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artisanal film reviews | by maryann johanson

‘Jericho’ blogging: “Patriots & Tyrants”

(previous: “Sedition”)

I’m very depressed today. Jericho is over. It was barely given a chance by CBS, but that’s the way network TV works these days: nothing gets a serious chance of survival unless it’s an instant hit. There’s no point in blaming CBS particularly, unless you want to rail against the entirety of corporate entertainment today. More power to you if you have that kind of strength.
What depresses me is that in this second season, the show became so relevant to what was actually happening in America today. There were hints of that in the first season — when Ravenwood (read: Blackwater) became a major player, for instance — but perhaps not enough to catch fire with audiences. And then it was too late. At least I hope it was merely that it was too late. I’d hate to think that mainstream American audiences don’t want to think about the issues that are driving so much public policy today: fears of terrorism, balancing security and freedom, government and corporations in bed together for their own betterment, and not for ours.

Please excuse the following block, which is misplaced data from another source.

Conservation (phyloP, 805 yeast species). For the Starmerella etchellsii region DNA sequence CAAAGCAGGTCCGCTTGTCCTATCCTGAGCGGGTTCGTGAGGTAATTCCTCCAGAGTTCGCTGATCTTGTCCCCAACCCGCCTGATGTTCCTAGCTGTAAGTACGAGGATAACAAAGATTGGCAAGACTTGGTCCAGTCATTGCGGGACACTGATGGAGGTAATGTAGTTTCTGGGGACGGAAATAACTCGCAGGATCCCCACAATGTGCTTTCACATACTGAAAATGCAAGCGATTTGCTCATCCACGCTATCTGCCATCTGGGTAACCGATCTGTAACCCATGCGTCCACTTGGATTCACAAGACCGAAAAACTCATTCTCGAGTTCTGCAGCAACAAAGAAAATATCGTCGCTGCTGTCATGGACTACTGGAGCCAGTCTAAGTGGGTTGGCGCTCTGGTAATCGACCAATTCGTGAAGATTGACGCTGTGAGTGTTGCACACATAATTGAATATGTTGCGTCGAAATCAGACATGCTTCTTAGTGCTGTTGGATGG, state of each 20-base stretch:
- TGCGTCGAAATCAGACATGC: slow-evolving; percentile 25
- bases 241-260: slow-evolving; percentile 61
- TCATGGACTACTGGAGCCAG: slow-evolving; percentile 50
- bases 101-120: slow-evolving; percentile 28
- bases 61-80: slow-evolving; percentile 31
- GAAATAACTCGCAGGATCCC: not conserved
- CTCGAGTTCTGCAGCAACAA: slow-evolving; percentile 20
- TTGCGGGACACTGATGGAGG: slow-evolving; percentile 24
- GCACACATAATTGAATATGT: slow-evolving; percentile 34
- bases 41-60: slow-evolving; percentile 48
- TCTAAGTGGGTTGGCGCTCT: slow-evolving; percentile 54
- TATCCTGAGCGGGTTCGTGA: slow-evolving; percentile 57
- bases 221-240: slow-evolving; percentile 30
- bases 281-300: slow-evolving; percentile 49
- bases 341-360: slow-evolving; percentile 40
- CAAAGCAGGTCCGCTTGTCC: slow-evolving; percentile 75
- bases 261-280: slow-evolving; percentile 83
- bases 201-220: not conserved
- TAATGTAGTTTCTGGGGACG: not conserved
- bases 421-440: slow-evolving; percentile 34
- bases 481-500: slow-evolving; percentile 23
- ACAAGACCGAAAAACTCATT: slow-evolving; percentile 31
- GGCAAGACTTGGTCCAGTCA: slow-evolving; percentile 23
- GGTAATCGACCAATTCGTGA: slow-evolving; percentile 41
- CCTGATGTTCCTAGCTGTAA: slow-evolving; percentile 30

How often do you hear character say things like this on network television: “He said this government is corrupt and illegitimate. That it lied about who attacked us… You know there’s something wrong with this country, and you refuse to open your eyes and see it.” Okay, sure, that was said about a fictional alternative government on a fantasy TV show, but still: wow. Or this: “This is the Constitution we’re talking about, not a stereo manual.” Or this: “This government is corrupt at its core, its actions are criminal, and I no longer recognize its right to lead.” Wow.

Jericho was always about the best of what makes America America, and we see a lot of that here in this series finale. Mimi and Stanley don’t give up, even after the worst happens: they still want to make a life together. Beck’s company commanders stick with him because they’re not machine soldiers who can’t recognize when orders are simply wrong. Eric refuses to become a psychopath like Constantino, because it would be winning by giving up everything he was fighting for in the first place. Jericho‘s attitude was always hopeful even when it was confronting really difficult, seemingly intractable problems. For a show about collapse of the United States of America from its own cancerous disease, it was pretty darn optimistic.